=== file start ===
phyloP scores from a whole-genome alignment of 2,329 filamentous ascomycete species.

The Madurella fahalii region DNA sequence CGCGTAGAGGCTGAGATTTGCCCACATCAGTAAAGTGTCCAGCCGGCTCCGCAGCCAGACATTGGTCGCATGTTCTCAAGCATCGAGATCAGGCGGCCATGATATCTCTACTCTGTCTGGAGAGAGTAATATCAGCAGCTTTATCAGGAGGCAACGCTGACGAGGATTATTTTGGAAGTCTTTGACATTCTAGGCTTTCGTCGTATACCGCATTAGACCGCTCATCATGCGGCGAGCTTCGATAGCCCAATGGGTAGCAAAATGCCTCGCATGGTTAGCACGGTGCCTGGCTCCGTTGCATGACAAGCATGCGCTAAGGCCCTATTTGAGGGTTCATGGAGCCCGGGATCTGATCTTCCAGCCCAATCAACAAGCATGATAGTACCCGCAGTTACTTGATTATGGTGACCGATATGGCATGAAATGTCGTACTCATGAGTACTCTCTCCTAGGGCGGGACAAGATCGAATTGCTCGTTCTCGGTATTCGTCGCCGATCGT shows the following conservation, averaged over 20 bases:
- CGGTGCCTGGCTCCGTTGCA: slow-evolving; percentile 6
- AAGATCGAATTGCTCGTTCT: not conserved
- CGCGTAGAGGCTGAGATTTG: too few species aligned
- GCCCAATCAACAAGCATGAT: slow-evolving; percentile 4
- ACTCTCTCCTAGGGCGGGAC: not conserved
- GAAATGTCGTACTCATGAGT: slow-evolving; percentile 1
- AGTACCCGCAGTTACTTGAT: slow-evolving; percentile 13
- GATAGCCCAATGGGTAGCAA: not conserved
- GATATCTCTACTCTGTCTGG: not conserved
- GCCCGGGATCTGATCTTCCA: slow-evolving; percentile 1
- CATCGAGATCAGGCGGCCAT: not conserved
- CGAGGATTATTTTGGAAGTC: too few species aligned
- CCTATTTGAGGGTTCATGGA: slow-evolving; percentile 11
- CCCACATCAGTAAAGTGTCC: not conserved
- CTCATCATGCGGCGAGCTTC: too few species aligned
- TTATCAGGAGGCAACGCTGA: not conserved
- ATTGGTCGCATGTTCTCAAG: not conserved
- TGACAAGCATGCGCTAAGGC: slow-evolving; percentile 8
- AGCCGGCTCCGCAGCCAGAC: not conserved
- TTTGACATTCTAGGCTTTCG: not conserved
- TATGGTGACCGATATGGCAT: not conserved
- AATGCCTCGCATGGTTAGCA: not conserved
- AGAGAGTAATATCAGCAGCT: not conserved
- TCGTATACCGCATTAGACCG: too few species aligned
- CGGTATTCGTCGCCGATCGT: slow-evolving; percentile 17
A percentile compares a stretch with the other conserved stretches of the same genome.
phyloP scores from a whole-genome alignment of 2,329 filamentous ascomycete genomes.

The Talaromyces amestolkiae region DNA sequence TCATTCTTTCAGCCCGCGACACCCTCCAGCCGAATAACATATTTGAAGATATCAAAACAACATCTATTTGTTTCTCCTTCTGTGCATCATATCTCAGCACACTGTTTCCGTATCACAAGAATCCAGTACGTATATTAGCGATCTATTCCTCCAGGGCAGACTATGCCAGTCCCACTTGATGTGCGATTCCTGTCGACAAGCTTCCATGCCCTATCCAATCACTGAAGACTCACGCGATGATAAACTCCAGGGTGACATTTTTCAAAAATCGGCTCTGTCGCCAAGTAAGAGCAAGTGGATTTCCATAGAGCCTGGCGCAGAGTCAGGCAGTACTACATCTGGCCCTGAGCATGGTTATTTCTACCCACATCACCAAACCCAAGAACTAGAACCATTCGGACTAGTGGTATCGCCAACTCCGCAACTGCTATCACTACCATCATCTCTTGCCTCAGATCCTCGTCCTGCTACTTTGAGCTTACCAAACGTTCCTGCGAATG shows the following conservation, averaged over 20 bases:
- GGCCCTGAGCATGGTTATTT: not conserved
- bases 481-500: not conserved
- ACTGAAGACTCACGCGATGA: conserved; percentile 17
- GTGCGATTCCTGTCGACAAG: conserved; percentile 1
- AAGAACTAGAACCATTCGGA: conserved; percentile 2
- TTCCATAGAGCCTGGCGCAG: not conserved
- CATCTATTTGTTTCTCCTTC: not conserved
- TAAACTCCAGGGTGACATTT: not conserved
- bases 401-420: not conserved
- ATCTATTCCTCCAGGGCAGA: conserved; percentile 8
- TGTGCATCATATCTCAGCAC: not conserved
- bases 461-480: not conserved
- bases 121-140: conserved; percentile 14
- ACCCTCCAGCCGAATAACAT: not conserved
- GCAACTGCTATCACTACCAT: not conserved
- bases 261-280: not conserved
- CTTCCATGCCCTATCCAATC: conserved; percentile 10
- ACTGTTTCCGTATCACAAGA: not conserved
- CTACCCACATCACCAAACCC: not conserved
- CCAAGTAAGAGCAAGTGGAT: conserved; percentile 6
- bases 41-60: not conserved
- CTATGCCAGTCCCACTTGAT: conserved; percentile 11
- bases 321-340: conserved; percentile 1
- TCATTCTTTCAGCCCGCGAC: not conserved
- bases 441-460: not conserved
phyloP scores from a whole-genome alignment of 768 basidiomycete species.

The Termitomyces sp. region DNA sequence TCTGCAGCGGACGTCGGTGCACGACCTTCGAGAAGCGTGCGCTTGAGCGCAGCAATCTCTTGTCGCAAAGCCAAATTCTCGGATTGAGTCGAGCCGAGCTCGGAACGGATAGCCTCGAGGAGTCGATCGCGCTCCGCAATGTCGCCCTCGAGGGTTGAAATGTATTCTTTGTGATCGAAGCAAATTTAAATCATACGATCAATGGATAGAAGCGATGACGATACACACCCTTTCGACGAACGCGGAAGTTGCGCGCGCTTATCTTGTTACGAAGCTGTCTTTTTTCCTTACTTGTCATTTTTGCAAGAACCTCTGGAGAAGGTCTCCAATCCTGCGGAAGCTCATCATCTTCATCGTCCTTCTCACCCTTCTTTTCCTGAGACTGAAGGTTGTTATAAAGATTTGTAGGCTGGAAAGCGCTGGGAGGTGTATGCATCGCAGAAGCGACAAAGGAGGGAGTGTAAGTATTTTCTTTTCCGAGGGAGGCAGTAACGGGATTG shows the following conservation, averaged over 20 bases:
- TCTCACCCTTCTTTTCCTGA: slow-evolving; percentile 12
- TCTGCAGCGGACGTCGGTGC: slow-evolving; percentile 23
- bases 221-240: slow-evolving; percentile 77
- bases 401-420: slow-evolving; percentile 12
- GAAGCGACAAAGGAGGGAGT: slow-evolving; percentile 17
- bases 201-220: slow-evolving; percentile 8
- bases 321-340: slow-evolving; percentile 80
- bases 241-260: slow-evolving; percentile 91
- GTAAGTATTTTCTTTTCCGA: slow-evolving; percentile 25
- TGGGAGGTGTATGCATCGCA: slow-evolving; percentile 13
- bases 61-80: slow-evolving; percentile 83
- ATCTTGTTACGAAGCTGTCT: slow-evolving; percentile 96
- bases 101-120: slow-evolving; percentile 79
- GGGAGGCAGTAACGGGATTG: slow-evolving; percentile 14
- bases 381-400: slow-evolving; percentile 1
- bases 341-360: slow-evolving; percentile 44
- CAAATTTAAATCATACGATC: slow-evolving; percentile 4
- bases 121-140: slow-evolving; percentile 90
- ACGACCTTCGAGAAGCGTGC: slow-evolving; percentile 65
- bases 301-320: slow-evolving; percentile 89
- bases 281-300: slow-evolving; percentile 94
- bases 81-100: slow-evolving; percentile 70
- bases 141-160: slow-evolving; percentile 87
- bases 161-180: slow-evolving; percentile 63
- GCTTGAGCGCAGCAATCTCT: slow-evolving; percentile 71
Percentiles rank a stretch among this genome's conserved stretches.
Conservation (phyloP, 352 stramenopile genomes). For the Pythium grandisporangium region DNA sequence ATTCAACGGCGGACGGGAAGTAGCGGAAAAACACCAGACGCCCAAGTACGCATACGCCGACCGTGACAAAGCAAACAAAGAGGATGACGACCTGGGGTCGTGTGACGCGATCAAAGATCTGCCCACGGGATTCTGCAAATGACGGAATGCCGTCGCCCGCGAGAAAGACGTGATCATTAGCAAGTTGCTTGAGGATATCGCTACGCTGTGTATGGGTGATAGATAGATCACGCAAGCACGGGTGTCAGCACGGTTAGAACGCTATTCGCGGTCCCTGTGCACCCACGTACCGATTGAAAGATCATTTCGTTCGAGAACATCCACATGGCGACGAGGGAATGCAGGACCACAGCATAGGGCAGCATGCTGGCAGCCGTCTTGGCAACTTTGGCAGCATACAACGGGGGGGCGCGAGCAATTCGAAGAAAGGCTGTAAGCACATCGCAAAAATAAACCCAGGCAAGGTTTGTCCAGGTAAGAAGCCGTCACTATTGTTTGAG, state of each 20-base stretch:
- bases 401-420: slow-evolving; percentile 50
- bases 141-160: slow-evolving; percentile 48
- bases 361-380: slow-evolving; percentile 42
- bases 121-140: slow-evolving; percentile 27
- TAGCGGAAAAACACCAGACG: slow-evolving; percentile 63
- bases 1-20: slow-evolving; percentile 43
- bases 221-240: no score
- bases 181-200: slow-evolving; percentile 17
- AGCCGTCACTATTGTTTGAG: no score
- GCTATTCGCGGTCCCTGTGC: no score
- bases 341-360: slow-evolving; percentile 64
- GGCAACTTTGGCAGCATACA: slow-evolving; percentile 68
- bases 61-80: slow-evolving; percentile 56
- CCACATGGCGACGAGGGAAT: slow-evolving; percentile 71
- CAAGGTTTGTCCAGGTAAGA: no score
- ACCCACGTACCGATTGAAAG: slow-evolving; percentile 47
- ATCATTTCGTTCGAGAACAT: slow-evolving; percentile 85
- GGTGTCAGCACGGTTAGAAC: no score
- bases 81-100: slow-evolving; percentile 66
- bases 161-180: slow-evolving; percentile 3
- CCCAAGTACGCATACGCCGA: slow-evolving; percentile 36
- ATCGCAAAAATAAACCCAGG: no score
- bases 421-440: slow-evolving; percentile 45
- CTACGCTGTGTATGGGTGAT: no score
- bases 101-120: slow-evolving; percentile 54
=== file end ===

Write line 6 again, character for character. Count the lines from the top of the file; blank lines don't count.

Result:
- GCCCAATCAACAAGCATGAT: slow-evolving; percentile 4